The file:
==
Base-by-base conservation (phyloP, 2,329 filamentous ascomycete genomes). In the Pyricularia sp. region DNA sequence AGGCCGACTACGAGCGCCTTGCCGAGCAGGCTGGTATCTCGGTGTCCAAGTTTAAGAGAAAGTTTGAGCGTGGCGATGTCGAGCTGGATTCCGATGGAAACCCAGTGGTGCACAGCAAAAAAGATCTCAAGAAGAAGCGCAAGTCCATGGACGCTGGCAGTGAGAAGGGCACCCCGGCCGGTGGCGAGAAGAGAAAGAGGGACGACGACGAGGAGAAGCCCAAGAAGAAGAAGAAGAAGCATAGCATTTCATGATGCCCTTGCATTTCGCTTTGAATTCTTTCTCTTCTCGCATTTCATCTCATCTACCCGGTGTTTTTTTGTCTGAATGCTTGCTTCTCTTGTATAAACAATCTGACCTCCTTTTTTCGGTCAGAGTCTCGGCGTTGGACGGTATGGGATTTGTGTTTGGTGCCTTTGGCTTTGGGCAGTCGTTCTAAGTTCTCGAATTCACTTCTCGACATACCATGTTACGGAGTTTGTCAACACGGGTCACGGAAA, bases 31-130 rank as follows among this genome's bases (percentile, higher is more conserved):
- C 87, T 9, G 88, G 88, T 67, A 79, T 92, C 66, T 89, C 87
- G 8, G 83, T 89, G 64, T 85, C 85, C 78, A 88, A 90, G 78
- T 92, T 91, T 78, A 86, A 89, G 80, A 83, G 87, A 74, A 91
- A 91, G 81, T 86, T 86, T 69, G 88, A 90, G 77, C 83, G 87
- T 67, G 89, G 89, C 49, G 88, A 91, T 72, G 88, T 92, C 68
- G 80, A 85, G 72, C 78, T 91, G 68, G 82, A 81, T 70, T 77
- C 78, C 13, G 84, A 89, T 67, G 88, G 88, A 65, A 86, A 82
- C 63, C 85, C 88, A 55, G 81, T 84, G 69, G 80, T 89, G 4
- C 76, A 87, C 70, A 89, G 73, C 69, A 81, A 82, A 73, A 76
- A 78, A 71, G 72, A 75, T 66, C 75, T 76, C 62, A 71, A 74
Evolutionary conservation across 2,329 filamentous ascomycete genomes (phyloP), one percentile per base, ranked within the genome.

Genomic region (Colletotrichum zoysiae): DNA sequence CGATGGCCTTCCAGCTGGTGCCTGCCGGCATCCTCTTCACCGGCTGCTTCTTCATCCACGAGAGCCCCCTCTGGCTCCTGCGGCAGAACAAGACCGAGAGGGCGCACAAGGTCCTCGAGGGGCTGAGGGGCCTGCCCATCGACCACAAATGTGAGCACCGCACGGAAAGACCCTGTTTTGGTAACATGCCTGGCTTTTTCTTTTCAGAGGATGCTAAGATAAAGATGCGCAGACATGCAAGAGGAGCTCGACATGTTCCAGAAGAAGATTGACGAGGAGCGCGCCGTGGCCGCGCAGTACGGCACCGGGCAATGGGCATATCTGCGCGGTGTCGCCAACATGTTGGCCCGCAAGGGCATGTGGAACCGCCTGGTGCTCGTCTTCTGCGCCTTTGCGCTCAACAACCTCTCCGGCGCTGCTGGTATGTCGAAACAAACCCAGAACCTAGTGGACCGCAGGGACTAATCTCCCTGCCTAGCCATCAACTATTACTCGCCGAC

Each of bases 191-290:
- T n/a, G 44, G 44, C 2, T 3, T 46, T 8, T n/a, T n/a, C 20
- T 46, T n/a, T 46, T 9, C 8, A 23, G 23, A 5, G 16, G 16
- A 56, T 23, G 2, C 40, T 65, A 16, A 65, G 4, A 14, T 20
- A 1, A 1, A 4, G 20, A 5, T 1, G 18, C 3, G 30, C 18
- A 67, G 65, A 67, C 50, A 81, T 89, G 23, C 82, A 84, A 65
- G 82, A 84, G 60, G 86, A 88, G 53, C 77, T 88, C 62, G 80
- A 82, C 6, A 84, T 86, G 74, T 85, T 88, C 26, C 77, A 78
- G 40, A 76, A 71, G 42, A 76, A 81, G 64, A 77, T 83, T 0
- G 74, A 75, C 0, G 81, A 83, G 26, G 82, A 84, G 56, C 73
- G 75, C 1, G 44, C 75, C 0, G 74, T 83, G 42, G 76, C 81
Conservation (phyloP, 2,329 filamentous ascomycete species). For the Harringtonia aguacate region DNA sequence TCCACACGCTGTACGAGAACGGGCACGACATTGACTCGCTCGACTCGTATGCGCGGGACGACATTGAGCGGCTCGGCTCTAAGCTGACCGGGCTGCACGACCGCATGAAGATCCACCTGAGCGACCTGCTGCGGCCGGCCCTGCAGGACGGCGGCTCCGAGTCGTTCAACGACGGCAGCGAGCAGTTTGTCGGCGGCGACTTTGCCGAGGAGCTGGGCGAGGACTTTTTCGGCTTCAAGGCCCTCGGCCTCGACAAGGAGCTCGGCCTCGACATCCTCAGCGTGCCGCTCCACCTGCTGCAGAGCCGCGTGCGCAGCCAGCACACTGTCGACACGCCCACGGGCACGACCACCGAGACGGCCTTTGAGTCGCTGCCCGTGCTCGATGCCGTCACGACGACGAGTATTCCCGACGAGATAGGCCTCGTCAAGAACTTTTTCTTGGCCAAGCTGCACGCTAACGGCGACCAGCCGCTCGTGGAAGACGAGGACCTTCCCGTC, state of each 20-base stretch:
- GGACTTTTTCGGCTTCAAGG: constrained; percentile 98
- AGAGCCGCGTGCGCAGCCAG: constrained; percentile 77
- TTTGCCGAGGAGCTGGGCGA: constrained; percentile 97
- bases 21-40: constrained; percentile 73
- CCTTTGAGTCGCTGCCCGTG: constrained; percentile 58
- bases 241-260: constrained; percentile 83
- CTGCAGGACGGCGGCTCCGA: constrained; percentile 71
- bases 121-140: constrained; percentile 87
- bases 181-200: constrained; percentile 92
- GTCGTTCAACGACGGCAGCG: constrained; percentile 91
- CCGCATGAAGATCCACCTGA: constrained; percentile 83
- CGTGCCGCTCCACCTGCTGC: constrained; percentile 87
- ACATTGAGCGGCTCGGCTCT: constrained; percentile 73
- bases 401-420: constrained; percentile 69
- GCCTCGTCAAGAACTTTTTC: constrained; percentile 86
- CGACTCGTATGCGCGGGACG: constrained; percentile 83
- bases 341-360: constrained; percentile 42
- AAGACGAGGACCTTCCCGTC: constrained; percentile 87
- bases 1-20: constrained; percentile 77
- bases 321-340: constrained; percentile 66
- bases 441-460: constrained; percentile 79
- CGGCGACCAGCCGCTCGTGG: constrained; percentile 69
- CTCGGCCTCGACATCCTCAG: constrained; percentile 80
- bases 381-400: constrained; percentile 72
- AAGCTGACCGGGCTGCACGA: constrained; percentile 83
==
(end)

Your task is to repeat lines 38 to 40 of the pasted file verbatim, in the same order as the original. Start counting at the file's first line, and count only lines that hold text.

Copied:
- ACATTGAGCGGCTCGGCTCT: constrained; percentile 73
- bases 401-420: constrained; percentile 69
- GCCTCGTCAAGAACTTTTTC: constrained; percentile 86